Neither are true. In fact, the first test that was developed by the Centers for Disease Control and Prevention (CDC) had to be discarded due to flaws. That caused a serious delay while other tests were developed. In the end private laboratories were given federal permission to use their own testing regime. Currently, the vast majority of tests – something like 90 percent – are being carried out by the private labs, not the federal government.

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Moreover, Trump keeps exaggerating the statistics or making claims that turned out to be incorrect.

On March 6, Trump famously stated that “anyone who wants a test can get a test.” He was corrected the next day by Health and Human Services Secretary Alex Azar.

On April 28, Trump said “We’ve tested more than every country combined.” In fact, as of the end of April 30, the United States has conducted 6.1 million tests, according to the Worldometer, an independent global statistics compiler run by an international team of developers, researchers, and volunteers, which provides data to Johns Hopkins.

The five European countries, Spain, Italy, Germany, France and the UK, with a combined population of 323 million that is similar to the United States, have alone conducted more than seven million tests.

Trump has complained that the media’s focus on coronavirus testing, and the lack of it, is part of conspiracy by the media and his political opponent to hurt him politically.

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Importance of testing

But Trump has himself recognized the vital importance of testing as part of his strategy to reopen the economy quickly, and safely. Public health experts have emphasized that conducting far more tests now is critical to measure where, and how quickly it is safe to lift economic restrictions, without allowing the virus to spread.

Indeed, the federal government’s own coronavirus task force recommends “increased testing of people for the virus,” under the guidelines set by U.S. Centers for Disease Control and Prevention.

Yet, on Wednesday, Trump suggested testing numbers were increasing so fast that maybe it was more than enough. "You'll see some astonishing numbers, I don't know that all of that's even necessary," he said during an event at the White House.

A Harvard University study has recommended that five million tests a day would be needed by June, and 20 million a day by July, for a return to normal life.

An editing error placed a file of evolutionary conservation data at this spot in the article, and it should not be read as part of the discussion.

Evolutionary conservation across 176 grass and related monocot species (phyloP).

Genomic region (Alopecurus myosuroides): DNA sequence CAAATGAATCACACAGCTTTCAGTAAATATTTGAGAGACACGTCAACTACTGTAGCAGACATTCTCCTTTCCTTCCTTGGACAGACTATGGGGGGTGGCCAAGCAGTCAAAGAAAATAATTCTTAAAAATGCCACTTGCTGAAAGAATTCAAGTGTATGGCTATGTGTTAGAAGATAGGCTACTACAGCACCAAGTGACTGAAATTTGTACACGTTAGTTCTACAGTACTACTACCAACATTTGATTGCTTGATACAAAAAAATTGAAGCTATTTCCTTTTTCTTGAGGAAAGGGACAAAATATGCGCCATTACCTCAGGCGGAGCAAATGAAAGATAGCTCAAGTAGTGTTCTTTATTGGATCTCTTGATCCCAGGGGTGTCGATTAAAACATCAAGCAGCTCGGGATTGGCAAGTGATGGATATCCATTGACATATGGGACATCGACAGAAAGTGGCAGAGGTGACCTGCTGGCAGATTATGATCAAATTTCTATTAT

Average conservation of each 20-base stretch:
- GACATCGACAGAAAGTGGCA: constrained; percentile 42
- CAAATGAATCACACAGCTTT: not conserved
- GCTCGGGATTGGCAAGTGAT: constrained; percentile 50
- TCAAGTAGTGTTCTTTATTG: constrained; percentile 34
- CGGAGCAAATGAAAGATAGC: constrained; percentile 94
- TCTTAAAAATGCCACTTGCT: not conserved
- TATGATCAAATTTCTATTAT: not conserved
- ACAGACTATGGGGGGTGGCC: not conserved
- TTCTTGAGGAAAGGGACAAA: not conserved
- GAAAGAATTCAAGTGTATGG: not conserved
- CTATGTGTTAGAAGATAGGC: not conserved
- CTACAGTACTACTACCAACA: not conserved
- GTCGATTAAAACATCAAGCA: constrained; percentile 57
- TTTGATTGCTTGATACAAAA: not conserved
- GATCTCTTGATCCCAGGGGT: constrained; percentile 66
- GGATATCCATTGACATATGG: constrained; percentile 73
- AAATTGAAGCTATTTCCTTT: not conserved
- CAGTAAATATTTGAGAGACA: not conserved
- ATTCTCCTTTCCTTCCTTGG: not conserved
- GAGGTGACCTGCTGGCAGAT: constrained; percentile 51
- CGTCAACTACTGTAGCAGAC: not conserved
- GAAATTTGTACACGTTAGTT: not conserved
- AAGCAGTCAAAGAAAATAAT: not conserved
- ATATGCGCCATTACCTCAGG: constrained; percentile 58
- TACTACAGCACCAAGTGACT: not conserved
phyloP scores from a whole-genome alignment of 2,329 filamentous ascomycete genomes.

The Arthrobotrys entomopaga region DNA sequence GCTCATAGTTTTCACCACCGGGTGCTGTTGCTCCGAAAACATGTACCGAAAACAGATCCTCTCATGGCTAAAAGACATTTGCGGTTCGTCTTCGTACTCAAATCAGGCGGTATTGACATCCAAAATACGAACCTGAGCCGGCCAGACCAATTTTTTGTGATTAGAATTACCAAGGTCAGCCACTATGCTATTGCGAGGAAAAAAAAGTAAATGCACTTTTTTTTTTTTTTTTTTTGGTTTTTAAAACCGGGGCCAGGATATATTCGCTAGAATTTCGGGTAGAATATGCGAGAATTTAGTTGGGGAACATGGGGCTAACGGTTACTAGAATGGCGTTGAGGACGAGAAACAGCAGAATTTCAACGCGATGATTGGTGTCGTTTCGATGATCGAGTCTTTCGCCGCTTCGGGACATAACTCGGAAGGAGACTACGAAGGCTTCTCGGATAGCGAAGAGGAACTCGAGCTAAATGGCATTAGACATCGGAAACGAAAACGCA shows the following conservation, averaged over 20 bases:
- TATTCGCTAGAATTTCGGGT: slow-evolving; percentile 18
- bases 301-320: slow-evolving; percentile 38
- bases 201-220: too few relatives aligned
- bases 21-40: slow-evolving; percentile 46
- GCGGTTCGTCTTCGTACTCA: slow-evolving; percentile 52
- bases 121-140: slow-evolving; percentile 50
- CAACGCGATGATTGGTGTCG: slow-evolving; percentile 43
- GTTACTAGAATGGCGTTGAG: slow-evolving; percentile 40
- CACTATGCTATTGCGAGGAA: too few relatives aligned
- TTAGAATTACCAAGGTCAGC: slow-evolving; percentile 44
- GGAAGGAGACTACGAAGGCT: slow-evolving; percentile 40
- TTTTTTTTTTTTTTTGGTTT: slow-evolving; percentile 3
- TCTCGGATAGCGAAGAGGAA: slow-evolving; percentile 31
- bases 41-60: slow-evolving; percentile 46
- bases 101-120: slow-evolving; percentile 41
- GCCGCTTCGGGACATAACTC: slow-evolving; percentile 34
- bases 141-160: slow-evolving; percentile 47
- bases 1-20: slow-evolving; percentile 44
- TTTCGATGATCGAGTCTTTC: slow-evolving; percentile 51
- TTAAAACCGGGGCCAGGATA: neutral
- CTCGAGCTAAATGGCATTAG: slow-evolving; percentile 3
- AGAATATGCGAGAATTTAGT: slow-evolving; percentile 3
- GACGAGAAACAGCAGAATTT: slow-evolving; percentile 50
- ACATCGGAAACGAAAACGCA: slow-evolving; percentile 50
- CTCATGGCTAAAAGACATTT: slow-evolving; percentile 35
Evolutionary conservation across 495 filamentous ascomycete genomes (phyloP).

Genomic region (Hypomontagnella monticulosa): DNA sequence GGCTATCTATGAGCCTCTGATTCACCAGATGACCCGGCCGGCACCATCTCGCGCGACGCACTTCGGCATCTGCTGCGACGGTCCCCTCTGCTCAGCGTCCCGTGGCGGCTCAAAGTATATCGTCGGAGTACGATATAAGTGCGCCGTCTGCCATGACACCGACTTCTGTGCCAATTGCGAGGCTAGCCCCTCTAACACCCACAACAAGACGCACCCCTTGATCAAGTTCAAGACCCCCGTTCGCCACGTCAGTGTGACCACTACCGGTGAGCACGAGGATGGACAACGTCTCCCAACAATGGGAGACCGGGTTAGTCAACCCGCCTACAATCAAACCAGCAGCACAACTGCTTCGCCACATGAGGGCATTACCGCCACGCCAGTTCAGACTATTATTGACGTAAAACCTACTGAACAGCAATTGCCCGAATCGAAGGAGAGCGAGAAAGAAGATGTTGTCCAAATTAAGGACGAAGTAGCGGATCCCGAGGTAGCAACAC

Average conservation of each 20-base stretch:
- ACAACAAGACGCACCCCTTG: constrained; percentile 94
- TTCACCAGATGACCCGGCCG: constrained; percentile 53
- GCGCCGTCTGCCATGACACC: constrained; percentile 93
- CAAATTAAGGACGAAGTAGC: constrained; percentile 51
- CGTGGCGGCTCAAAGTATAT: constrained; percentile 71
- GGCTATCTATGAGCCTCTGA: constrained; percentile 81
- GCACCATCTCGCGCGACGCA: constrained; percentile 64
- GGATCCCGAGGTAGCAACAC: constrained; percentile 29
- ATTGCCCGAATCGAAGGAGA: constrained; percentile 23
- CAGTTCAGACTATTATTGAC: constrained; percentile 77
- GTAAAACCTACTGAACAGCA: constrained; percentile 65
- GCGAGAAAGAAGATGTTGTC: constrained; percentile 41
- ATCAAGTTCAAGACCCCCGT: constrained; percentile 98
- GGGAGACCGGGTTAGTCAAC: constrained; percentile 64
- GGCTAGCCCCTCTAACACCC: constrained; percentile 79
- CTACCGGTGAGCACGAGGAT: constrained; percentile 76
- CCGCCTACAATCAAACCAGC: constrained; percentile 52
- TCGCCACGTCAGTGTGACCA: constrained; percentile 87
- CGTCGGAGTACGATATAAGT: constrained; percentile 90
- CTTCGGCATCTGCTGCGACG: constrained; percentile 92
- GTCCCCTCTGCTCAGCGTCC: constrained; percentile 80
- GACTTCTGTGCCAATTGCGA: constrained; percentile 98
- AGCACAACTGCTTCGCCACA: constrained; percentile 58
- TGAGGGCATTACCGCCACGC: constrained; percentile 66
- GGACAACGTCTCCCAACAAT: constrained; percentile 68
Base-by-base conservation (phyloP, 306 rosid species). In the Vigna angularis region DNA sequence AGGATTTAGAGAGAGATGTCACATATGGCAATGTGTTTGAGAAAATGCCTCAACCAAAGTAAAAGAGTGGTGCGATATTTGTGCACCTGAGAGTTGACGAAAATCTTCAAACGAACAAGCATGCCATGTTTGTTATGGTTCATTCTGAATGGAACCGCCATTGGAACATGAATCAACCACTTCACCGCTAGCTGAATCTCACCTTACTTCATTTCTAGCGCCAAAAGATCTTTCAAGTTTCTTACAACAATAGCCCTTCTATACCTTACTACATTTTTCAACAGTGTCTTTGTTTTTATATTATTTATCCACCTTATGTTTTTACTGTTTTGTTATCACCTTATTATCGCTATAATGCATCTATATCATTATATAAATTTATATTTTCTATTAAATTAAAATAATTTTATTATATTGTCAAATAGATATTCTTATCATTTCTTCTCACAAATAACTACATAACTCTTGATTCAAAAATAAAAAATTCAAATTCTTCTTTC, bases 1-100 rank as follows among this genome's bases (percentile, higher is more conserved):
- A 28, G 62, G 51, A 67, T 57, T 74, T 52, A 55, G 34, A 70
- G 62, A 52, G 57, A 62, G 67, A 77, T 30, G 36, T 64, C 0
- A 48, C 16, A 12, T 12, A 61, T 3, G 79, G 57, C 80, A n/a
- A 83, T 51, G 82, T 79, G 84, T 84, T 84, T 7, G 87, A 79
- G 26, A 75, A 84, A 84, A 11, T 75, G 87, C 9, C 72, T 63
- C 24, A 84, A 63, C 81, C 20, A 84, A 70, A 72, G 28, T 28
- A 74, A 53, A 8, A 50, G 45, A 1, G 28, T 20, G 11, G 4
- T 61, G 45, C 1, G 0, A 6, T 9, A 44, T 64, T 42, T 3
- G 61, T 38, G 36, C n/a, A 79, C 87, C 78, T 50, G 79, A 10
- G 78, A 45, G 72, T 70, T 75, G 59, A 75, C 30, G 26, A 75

On April 28, Trump answered a question about that study and pledged to reach the goals of five million tests a day “in the very near future.” He added: “we’re going to be there very soon. If you look at the numbers, it could be that we’re getting very close.”

In fact, currently testing is running at about 300,000 tests a day, so achieving five million tests a day in the very near future would appear to be an unachievable goal.

In fact, Trump’s own assistant secretary of health, Brett Giroir, told Time magazine earlier that same day” “There is absolutely no way on Earth, on this planet or any other planet, that we can do 20 million tests a day, or even 5 million tests a day.”

So, the next day, Trump attempted to set the record straight, in his own inimitable way – by denying he ever said it. “I didn’t say it. … I think it was the Harvard report,” he said, adding that “we are going to be there at a certain point. We’ll be there.”

This time, he wisely did not specify when.

In conclusion: the president’s statements that the U.S. has the best record in the world on covid-19 testing, are both misleading and plainly false. While it is true that the United States has conducted more tests than any other country in the world, it has done so at a lower per-capita rate than many other countries. The uncontroverted data also shows that it is also completely untrue that the United States has conducted more tests than all the other countries in the world.